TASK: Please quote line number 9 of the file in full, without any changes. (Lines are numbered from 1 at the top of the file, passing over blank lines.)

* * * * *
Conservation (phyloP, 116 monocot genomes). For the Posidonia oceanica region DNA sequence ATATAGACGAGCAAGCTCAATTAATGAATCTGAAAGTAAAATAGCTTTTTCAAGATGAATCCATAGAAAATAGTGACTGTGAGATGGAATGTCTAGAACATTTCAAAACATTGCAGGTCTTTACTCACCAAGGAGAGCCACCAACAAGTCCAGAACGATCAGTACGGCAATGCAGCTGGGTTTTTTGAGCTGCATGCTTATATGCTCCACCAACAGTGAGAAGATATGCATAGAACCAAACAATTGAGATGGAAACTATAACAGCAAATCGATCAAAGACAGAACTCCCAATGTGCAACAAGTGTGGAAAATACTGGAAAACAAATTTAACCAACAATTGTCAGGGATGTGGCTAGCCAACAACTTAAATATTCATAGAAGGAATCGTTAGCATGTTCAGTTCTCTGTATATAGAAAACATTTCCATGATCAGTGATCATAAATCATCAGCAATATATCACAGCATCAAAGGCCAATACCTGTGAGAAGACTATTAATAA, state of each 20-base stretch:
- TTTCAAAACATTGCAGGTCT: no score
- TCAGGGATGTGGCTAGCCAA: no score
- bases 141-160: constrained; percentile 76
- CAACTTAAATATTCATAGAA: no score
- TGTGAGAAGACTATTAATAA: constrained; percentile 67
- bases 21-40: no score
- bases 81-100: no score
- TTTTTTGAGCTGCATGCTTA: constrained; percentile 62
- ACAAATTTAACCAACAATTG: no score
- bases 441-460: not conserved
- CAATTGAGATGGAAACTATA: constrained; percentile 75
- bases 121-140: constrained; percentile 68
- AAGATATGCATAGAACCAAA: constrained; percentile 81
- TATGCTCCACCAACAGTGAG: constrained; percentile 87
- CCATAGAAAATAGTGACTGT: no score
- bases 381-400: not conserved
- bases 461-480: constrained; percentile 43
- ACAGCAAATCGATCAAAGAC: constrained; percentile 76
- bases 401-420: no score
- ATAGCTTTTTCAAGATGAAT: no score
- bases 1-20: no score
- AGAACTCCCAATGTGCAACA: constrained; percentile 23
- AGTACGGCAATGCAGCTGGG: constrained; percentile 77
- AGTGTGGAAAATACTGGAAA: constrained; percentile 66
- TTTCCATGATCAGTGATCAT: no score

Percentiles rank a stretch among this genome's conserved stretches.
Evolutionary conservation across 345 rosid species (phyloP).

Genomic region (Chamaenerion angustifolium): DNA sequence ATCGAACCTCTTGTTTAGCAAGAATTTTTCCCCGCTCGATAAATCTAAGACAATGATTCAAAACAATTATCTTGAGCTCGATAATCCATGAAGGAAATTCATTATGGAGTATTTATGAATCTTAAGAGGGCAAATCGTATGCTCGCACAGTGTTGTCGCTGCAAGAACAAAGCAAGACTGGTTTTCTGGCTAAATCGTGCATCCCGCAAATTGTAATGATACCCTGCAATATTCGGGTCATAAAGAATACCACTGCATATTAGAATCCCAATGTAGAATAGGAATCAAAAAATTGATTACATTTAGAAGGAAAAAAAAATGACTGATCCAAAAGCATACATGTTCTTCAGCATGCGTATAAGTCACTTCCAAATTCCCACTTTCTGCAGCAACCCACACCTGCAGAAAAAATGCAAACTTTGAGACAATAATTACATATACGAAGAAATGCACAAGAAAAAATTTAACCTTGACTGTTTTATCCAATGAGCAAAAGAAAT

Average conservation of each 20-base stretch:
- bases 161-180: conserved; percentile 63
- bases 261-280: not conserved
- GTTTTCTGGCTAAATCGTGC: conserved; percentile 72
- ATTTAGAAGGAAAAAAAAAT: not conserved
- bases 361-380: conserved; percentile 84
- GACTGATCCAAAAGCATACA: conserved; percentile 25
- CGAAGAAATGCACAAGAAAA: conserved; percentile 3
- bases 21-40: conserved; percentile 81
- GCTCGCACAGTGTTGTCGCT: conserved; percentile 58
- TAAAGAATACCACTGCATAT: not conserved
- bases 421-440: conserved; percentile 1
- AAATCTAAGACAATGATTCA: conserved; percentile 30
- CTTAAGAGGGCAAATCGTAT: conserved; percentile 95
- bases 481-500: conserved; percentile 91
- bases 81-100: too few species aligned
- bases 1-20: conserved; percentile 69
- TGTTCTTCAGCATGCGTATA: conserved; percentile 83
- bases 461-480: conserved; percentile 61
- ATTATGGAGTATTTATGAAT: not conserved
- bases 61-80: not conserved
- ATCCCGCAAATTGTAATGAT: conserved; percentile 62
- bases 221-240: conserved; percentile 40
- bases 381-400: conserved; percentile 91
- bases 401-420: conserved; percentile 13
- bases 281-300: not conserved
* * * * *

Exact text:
- TTTTTTGAGCTGCATGCTTA: constrained; percentile 62